From Chapter VII of The Dawnbreakers, “The Báb’s Pilgrimage to Mecca and Medina”:
There came to Him…the vision of those holy men, those pioneers and martyrs of the Faith, who had fallen gloriously on the field of battle, and who, with their life-blood, had sealed the triumph of the Cause of God. Their sacred dust seemed as if reanimated by the gentle tread of His feet.
…They seemed to be addressing to Him this fervent plea:
“Repair not unto Thy native land, we beseech Thee, O Thou Beloved of our hearts! Abide Thou in our midst, for here, far from the tumult of Thine enemies who are lying in wait for Thee, Thou shalt be safe and secure. We are fearful for Thee…”
“Fear not,” The Báb’s indomitable spirit replied, “I am come into this world to bear witness to the glory of sacrifice.”
The Martyrdom of the Báb, the Forerunner of Bahá’u’lláh and the Herald of the dawn of a New Day, took place at noon on 9 July A.D. 1850, in a barracks square in Tabriz, Iran. Exactly 160 years later, on the island of Dominica, the Bahá’í community of the Carib Territory commemorated this Holy Day.
For Roushanac, Liz (author of an earlier blog posting “A Woman’s Work,” who is serving here for the month of July) and I, the day began by reading the above excerpt from The Dawnbreakers, a historical account of the earliest days of the Bábi Revelation, the precursor to the Bahá’í Faith. Tears streamed from our eyes as we sat on the front porch in the early morning light, and read these stories of heroism, of sacrifice, of a love so great that—as described by Nabil-i-Azám, author of The Dawnbreakers:
If the branches of every tree were turned into pens, and all the seas into ink, and earth and heaven rolled into one parchment, the immensity of that love would still remain unexplored, and the depths of that devotion unfathomed.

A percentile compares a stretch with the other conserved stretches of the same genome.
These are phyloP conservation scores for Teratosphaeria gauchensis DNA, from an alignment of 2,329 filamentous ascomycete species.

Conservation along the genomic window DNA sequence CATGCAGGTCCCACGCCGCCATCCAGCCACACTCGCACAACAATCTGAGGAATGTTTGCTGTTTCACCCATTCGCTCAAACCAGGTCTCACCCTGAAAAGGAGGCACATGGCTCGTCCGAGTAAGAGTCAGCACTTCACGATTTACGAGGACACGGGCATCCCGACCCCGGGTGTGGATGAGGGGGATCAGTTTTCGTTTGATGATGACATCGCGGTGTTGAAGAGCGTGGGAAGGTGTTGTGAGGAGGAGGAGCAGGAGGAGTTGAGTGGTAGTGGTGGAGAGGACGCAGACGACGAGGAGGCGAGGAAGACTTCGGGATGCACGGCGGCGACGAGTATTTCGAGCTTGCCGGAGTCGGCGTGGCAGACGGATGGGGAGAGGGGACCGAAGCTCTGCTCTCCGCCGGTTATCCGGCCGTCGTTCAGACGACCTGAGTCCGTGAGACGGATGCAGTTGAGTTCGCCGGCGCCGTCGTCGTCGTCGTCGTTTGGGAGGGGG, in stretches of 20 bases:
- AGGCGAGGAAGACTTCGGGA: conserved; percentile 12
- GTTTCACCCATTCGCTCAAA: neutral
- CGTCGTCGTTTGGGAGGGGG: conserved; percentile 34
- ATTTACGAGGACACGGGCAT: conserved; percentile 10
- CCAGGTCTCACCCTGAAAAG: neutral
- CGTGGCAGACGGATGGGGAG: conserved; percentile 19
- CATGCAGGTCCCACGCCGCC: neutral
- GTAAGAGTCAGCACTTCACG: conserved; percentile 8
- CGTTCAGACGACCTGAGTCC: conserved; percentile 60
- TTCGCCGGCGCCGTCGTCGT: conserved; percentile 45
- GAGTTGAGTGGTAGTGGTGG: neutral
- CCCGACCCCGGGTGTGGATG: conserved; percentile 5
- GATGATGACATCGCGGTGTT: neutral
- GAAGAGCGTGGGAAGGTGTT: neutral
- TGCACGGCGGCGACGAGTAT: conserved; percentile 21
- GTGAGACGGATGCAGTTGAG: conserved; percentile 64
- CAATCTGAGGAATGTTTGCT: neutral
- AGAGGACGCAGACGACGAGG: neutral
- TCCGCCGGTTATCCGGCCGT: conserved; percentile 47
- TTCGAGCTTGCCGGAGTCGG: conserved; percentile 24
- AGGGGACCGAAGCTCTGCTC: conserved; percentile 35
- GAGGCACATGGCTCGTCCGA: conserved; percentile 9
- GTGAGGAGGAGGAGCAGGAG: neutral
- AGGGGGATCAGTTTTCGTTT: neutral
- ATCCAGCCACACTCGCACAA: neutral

In an earlier chapter of this book, we learned that the first gift sent from Bahá’u’lláh to the Báb was a loaf of Russian sugar. The day before the Holy Day, I, too, had received a gift of sugar (in a slightly different form) in a care package from my dear friend Tamara. The package contained a canister of Godiva cocoa, and an enormous bag of Tootsie Rolls. Both of these sugary gifts factored prominently in our Holy Day commemoration.
Marvis came over as we finished our morning reading, and—toting colorful fabrics, scented candles, and that bag of Tootsie Rolls—the four of us headed down the Carib Territory road to the one-roomed Bahá’í Centre in St. Cyr. There, under the direction of Marvis and Liz, and joined by Briana and Dillon (ages 9 and 6, respectively), we set about beautifying the Centre for the Holy Day. We covered the table with a turquoise scarf, and draped the remaining fabrics over the wooden cabinets. Marvis found two glass coke bottles, and converted them into beautiful vases with the help of colored tissue paper and ribbon. The children picked flowers from Granny’s garden to fill the vases and adorn the tops of the cabinets. We poured the Tootsie Rolls into a basket, which we placed on the table next to the prayer books and candles. Someone swept the floor, someone dusted the shelves, someone else straightened the benches and the Centre was—to use a favorite phrase of Francillia’s—“Bon pou alé.” Good to go.
Typically, this Holy Day is commemorated right at noon, the hour of the Báb’s martyrdom. Although there is never a formula for how Bahá’í Holy Days should be carried out, there is a special prayer—the Tablet of Visitation—that is recited on the anniversaries of the Báb and Bahá’u’lláh. The prayer is several pages long, and is usually read or chanted by one person, while everyone else stands. Again, though, there are no formulas…and we forget this, sometimes. Liz, however, does not forget this, and she suggested that we try offering this prayer in a more dynamic and participatory manner. We—along with Francillia and the children and youth with whom we were planning the Holy Day—wrote out verses from the prayer on pieces of pale green cardstock, which we then decorated with crayons. Each person then chose a card—some ahead of time, some during the commemoration itself—and shared the verse in whatever way their heart moved them: singing, chanting, repeating a powerful line over and over and over. This resulted in a rich tapestry of voices, weaving in and out of one another, and ringing out from the Bahá’í Centre at the hour of noon. The eye of Creation hath never gazed upon one wronged like Thee!